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Ballast Point (New South Wales) facts for kids

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Ballast Point Park
Ballast Point - panoramio.jpg
Ballast Point, pictured in 2013
Type Urban park
Location 4 Ballast Point Road, Birchgrove, Inner West Council, Sydney, New South Wales, Australia
Area 2.6 hectares (6.4 acres)
Created 11 July 2009 (2009-07-11)
Operated by Inner West Council
Open 24 hours
Status Open all year

Ballast Point is a 2.6-hectare (6-acre) urban park located in Birchgrove at the tip of the Balmain Peninsula in the Inner West Council local government area in Sydney, New South Wales, Australia. The park is located adjacent to the point of the same name, situated between Snails Bay and Mort Bay in Sydney Harbour.


Between 1788 and 1800, the point was used as a fishing and hunting ground for European settlers and as a source of ballast for ships returning unladen to Europe, hence the name Ballast Point.

In 1800 the point was part of a 550-acre (2.2 km²) grant to colonial surgeon Dr William Balmain (1762-1803) made by Governor John Hunter. A year later, Balmain sold his entire holding to John Gilchrist for 5 shillings and the area then became known as Gilchrist’s place.

In 1833, Gilchrist transferred power of attorney to Frederick Parbury who 3 years later commissioned surveyor John Armstrong to lay out sub divisions. This survey formed the basis of sales between 1836 and 1841.

Ballast Point New South Wales 1
Original Ballast Point sign from Caltex site

Ballast Point was sold by Parbury to Cooper (NSW Controller of Customs and later Superintendent of Distilleries) and McLean in 1840 but a default in the mortgage saw the land transfer to James Tod Goodsir in February 1841 for 700 pounds. Only 7 months later, Ballast Point was sold to Andrew Blowers Smith and Henry Smith for 500 pounds. The land was advertised for sale in 1842 but severe colonial depression forced withdrawal of the sale.

Merchant and draper Thomas Perkins, purchased the 5-acre (20,000 m2) site for 300 pounds in 1852 and in 1864 built the only house thought to have existed on the site, Menevia. From this point until 1875 the site was known as Menevia Point after the residence and from 1884 to 1928 was known as Perkins Point after Mrs Perkins who lived in the house.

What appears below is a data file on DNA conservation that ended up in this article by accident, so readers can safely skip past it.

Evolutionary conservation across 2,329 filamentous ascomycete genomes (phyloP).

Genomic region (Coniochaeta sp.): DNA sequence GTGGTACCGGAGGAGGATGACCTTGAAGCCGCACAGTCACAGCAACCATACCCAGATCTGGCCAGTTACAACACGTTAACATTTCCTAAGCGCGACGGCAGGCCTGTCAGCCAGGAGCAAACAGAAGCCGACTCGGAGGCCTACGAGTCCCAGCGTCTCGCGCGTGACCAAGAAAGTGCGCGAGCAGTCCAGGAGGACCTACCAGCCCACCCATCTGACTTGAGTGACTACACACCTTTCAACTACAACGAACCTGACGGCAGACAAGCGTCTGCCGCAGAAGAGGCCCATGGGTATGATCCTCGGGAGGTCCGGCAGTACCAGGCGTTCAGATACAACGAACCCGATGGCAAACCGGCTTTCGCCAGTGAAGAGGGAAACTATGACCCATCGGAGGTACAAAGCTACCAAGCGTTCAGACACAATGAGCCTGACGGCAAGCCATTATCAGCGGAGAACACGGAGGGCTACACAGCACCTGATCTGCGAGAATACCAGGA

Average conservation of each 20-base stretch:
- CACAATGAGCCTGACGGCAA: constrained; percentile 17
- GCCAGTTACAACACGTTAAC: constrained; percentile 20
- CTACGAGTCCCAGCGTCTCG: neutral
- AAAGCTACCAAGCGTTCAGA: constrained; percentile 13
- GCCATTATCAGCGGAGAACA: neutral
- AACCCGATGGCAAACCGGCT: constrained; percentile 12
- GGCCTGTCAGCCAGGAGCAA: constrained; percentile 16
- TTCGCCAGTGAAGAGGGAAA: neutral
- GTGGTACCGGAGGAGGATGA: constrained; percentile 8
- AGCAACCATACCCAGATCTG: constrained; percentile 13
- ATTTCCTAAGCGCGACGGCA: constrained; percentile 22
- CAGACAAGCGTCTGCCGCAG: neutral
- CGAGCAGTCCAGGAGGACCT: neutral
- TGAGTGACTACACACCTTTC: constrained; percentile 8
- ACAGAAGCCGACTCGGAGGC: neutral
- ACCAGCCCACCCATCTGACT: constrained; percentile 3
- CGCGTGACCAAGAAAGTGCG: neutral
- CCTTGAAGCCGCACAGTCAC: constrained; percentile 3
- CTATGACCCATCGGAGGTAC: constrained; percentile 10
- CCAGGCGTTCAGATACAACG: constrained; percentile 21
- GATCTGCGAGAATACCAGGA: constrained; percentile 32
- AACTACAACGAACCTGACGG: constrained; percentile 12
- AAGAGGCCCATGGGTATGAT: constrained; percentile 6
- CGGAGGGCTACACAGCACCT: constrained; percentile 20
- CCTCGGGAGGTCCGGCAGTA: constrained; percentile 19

Ballast Point New South Wales 2
Plaque commemorating the campaign to save Ballast Point

In 1905 the land passed to Henry Thomas Perkins, a barrister living in Surrey, England, who never took up residence at the site.

From 1893 to at least 1915 Menevia was used as a boarding house and possibly still operated as such in the early 1920s.

By 1928, Menevia had fallen into disrepair and the site was purchased by Texaco (later Caltex) who demolished the house to make way for a fuel depot, manufacturing and packaging facility. Ballast Point formed Texaco’s major distribution point in Sydney and continued until the 1990s.

In September 2002, the derelict site was returned to public ownership after compulsory purchase for A$24m by the Government of New South Wales. Caltex had planned to sell the site to the Walker Corporation for development of residential units. A legal dispute ensued over the amount paid for the purchase but an initial win by the developers was overturned by the NSW Court of Appeal.

Significant community support for public ownership had occurred with the activist group Save Ballast Point, which was formed in 1984, claiming to have in excess of 500 members.

Current use

Ballast Point Park is now owned by the Sydney Harbour Foreshore Authority and has been redeveloped into a public recreation space. The park was designed by the McGregor Coxall Landscape Architecture and Urban Design studio from Sydney. Ballast Point Park opened to the public on Saturday, 11 July 2009. The opening was attended by local state member Verity Firth and NSW Premier Nathan Rees.

The A$16m project included demolition and decontamination of the derelict industrial site with construction of steel stairways, recycled building rubble walls, artworks, shade structures, wind turbines and Australian native gardens.

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